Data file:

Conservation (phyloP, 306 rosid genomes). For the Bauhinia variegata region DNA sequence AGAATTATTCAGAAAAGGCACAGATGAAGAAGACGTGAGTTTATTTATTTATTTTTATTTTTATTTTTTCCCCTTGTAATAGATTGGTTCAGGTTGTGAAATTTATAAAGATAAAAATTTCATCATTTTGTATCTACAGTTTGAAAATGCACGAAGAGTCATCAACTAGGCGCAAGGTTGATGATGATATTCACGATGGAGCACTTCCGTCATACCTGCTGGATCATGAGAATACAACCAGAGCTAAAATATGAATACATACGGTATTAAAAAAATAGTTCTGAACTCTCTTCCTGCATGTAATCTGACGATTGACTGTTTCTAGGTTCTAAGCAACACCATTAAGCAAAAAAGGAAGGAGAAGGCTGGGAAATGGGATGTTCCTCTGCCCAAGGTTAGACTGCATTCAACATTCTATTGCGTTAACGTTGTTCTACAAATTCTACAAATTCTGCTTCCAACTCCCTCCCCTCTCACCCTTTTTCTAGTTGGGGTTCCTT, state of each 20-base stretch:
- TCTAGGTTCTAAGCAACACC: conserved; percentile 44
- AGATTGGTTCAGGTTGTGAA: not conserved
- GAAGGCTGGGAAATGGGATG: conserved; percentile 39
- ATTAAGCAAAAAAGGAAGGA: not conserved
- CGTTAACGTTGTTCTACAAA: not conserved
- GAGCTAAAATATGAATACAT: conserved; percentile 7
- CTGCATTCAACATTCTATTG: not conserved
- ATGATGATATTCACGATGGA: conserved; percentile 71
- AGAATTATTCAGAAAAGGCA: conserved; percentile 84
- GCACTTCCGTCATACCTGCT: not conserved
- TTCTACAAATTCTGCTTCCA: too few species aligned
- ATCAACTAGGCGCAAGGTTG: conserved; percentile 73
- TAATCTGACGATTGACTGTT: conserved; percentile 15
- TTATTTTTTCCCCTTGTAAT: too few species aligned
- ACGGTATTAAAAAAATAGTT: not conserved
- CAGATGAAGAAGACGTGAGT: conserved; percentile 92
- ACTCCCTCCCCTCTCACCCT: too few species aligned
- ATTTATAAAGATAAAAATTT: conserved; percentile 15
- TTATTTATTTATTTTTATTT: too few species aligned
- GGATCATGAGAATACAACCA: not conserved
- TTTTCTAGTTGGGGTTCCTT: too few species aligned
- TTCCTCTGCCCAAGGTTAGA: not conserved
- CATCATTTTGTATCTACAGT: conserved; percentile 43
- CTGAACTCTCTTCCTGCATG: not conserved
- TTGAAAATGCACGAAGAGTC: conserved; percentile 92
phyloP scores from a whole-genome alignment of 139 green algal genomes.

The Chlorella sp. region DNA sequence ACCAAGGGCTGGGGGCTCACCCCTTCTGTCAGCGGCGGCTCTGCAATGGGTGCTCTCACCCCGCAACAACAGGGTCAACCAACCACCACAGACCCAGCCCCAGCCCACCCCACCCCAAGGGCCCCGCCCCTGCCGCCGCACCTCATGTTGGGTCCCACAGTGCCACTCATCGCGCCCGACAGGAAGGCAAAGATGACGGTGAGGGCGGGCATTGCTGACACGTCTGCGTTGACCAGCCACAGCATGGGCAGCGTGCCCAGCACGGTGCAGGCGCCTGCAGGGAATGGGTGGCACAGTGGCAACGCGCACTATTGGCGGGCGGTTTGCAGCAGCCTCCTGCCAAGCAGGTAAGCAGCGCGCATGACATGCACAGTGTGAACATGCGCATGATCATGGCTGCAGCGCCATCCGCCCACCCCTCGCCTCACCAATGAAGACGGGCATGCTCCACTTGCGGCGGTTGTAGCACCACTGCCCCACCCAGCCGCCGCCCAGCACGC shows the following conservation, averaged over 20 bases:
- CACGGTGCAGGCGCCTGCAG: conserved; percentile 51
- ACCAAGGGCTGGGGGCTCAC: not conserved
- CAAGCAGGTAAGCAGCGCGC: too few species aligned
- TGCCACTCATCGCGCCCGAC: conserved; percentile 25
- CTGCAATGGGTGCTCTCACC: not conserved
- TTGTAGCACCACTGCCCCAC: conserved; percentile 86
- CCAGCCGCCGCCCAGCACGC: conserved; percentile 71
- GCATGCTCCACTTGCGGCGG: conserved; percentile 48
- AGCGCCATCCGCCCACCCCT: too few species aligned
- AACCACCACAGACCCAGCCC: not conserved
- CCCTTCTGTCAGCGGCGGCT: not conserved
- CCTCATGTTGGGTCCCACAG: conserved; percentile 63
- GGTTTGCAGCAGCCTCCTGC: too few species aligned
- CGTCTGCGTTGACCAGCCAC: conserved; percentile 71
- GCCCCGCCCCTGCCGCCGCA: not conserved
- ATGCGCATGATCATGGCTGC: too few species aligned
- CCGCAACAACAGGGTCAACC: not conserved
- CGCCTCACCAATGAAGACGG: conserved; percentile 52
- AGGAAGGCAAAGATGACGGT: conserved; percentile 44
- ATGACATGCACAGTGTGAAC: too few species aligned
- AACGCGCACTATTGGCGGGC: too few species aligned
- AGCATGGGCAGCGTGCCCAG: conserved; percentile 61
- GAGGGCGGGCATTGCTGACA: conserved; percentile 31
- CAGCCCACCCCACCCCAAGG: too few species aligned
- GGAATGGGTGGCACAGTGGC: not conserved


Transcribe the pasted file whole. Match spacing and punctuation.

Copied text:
Conservation (phyloP, 306 rosid genomes). For the Bauhinia variegata region DNA sequence AGAATTATTCAGAAAAGGCACAGATGAAGAAGACGTGAGTTTATTTATTTATTTTTATTTTTATTTTTTCCCCTTGTAATAGATTGGTTCAGGTTGTGAAATTTATAAAGATAAAAATTTCATCATTTTGTATCTACAGTTTGAAAATGCACGAAGAGTCATCAACTAGGCGCAAGGTTGATGATGATATTCACGATGGAGCACTTCCGTCATACCTGCTGGATCATGAGAATACAACCAGAGCTAAAATATGAATACATACGGTATTAAAAAAATAGTTCTGAACTCTCTTCCTGCATGTAATCTGACGATTGACTGTTTCTAGGTTCTAAGCAACACCATTAAGCAAAAAAGGAAGGAGAAGGCTGGGAAATGGGATGTTCCTCTGCCCAAGGTTAGACTGCATTCAACATTCTATTGCGTTAACGTTGTTCTACAAATTCTACAAATTCTGCTTCCAACTCCCTCCCCTCTCACCCTTTTTCTAGTTGGGGTTCCTT, state of each 20-base stretch:
- TCTAGGTTCTAAGCAACACC: conserved; percentile 44
- AGATTGGTTCAGGTTGTGAA: not conserved
- GAAGGCTGGGAAATGGGATG: conserved; percentile 39
- ATTAAGCAAAAAAGGAAGGA: not conserved
- CGTTAACGTTGTTCTACAAA: not conserved
- GAGCTAAAATATGAATACAT: conserved; percentile 7
- CTGCATTCAACATTCTATTG: not conserved
- ATGATGATATTCACGATGGA: conserved; percentile 71
- AGAATTATTCAGAAAAGGCA: conserved; percentile 84
- GCACTTCCGTCATACCTGCT: not conserved
- TTCTACAAATTCTGCTTCCA: too few species aligned
- ATCAACTAGGCGCAAGGTTG: conserved; percentile 73
- TAATCTGACGATTGACTGTT: conserved; percentile 15
- TTATTTTTTCCCCTTGTAAT: too few species aligned
- ACGGTATTAAAAAAATAGTT: not conserved
- CAGATGAAGAAGACGTGAGT: conserved; percentile 92
- ACTCCCTCCCCTCTCACCCT: too few species aligned
- ATTTATAAAGATAAAAATTT: conserved; percentile 15
- TTATTTATTTATTTTTATTT: too few species aligned
- GGATCATGAGAATACAACCA: not conserved
- TTTTCTAGTTGGGGTTCCTT: too few species aligned
- TTCCTCTGCCCAAGGTTAGA: not conserved
- CATCATTTTGTATCTACAGT: conserved; percentile 43
- CTGAACTCTCTTCCTGCATG: not conserved
- TTGAAAATGCACGAAGAGTC: conserved; percentile 92
phyloP scores from a whole-genome alignment of 139 green algal genomes.

The Chlorella sp. region DNA sequence ACCAAGGGCTGGGGGCTCACCCCTTCTGTCAGCGGCGGCTCTGCAATGGGTGCTCTCACCCCGCAACAACAGGGTCAACCAACCACCACAGACCCAGCCCCAGCCCACCCCACCCCAAGGGCCCCGCCCCTGCCGCCGCACCTCATGTTGGGTCCCACAGTGCCACTCATCGCGCCCGACAGGAAGGCAAAGATGACGGTGAGGGCGGGCATTGCTGACACGTCTGCGTTGACCAGCCACAGCATGGGCAGCGTGCCCAGCACGGTGCAGGCGCCTGCAGGGAATGGGTGGCACAGTGGCAACGCGCACTATTGGCGGGCGGTTTGCAGCAGCCTCCTGCCAAGCAGGTAAGCAGCGCGCATGACATGCACAGTGTGAACATGCGCATGATCATGGCTGCAGCGCCATCCGCCCACCCCTCGCCTCACCAATGAAGACGGGCATGCTCCACTTGCGGCGGTTGTAGCACCACTGCCCCACCCAGCCGCCGCCCAGCACGC shows the following conservation, averaged over 20 bases:
- CACGGTGCAGGCGCCTGCAG: conserved; percentile 51
- ACCAAGGGCTGGGGGCTCAC: not conserved
- CAAGCAGGTAAGCAGCGCGC: too few species aligned
- TGCCACTCATCGCGCCCGAC: conserved; percentile 25
- CTGCAATGGGTGCTCTCACC: not conserved
- TTGTAGCACCACTGCCCCAC: conserved; percentile 86
- CCAGCCGCCGCCCAGCACGC: conserved; percentile 71
- GCATGCTCCACTTGCGGCGG: conserved; percentile 48
- AGCGCCATCCGCCCACCCCT: too few species aligned
- AACCACCACAGACCCAGCCC: not conserved
- CCCTTCTGTCAGCGGCGGCT: not conserved
- CCTCATGTTGGGTCCCACAG: conserved; percentile 63
- GGTTTGCAGCAGCCTCCTGC: too few species aligned
- CGTCTGCGTTGACCAGCCAC: conserved; percentile 71
- GCCCCGCCCCTGCCGCCGCA: not conserved
- ATGCGCATGATCATGGCTGC: too few species aligned
- CCGCAACAACAGGGTCAACC: not conserved
- CGCCTCACCAATGAAGACGG: conserved; percentile 52
- AGGAAGGCAAAGATGACGGT: conserved; percentile 44
- ATGACATGCACAGTGTGAAC: too few species aligned
- AACGCGCACTATTGGCGGGC: too few species aligned
- AGCATGGGCAGCGTGCCCAG: conserved; percentile 61
- GAGGGCGGGCATTGCTGACA: conserved; percentile 31
- CAGCCCACCCCACCCCAAGG: too few species aligned
- GGAATGGGTGGCACAGTGGC: not conserved